club’s cellar. Edward agreed and passed the collection
onto me. I became re-engaged with life. Though Ducasse was
unknown to me, I knew that unlike my lost friends this would
be one person whose work and life would not be forgotten.
photographed the work and traveled it around. The RISD museum
(Rhode Island School of Design) booked a show two years ahead.
The Vose Gallery of Boston was impressed and encouraging,
but pastels, I learned, were not its thing because pastel
drawings are more difficult to maintain and sell. The Newport
Art Museum and Rotch Duff Jones House and Garden Museum and
several private galleries planned shows down the line.
I plunged, feet first, into researching and learned that Mabel
moved twice to Rhode Island (doomed to live in Rhode Island,
she said) as she followed first one (a philanderer) then another
husband (a philosophy professor) to the State. Brown University
-- where her husband taught and the institution to whom she
had bequeathed her possessions, said her art had no value
– accepted the house she designed, her easel, pastels
and furniture but made it clear they would not keep her art.
took years of persistence to see Mabel’s art recognized
but now there are 1,700 entries when one googles her name.
Her work hangs in the homes of my friends, in several museums
and galleries across the country. Her work, so far, is surviving
the test of time.
the most part, the Ducasse work has been returned to Seattle
and is frequently exhibited at the Martin–Zambito Fine
Art gallery close to where she lived and went to school. There,
David Martin and Dominic Zambito, gallery owners and collectors
of collections write about her and other lesser known artists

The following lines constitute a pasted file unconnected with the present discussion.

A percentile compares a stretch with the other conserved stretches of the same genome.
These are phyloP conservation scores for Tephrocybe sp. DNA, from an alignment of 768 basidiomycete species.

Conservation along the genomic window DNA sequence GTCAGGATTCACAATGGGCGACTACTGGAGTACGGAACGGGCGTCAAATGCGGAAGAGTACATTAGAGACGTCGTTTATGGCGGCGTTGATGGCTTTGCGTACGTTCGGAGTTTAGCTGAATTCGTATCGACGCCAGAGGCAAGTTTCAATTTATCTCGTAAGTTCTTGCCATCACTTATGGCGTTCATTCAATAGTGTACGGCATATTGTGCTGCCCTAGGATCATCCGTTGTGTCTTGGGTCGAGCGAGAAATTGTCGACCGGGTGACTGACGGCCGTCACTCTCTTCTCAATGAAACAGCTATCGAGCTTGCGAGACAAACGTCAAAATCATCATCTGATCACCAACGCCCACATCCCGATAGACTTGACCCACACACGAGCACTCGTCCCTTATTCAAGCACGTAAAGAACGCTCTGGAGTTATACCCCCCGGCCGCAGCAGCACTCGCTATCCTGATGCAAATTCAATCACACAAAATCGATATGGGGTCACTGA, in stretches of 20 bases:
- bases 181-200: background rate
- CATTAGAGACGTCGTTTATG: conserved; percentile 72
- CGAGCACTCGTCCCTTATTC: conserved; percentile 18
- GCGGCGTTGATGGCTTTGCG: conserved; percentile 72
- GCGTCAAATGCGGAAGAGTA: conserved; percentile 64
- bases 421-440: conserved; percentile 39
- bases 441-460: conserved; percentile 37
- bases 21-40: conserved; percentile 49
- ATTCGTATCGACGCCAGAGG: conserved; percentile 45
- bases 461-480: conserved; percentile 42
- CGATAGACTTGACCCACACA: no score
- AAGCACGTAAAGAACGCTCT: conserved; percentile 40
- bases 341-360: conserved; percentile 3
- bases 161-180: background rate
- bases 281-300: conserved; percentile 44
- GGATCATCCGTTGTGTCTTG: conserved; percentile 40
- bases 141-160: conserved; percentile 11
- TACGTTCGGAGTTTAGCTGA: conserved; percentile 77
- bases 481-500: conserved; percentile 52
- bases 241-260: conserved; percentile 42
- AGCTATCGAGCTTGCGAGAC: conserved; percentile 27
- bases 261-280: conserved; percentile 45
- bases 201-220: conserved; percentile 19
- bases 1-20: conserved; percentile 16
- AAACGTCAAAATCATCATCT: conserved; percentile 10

and their historical place in northwestern regional art. But
not all of her work is there: the lipstick lady is in the
RISD museum; a portrait of her friend Anne Louise Strong can
be found at the Florida International University as part of
the Wolfsonian Collection; breathtaking still life works can
be found at the Denver Museum and in the homes of many friends
and also strangers.
kept some of her work. One of my favourites is a WWI patriotic
rendering of a mother rocking her child next to a gold-starred
window while waiting for a soldier/husband who will never
come. Two others speak to my love of the outdoors and the
unusual: one features a spectacular oversized caterpillar
making its way across two pompom blossoms; the other an equally
large and rather monstrous worm resting on tomato plant leaf.
Ducasse was not the only collection I came upon under odd
circumstance. Decades later, the photographer Arthur Swoger
and his writer wife, Rachel, were living down the hill from
my 1724 house in the small town of East Greenwich. I met them
briefly through friends before Arthur died.
was handsome and, most often, sweet – but ill and feeble
at that time; she was vigorous, outspoken, wryly funny and
his 80s, Arthur became cranky, demanding and ever more frequently
in and out of hospitals until a discouraged Rachel finally
arranged to put him in a home. As Arthur raged on in a senior’s
citizen home, Rachel and I connected. My dog, Mariah and her
cat brought us together as more than neighbours. It started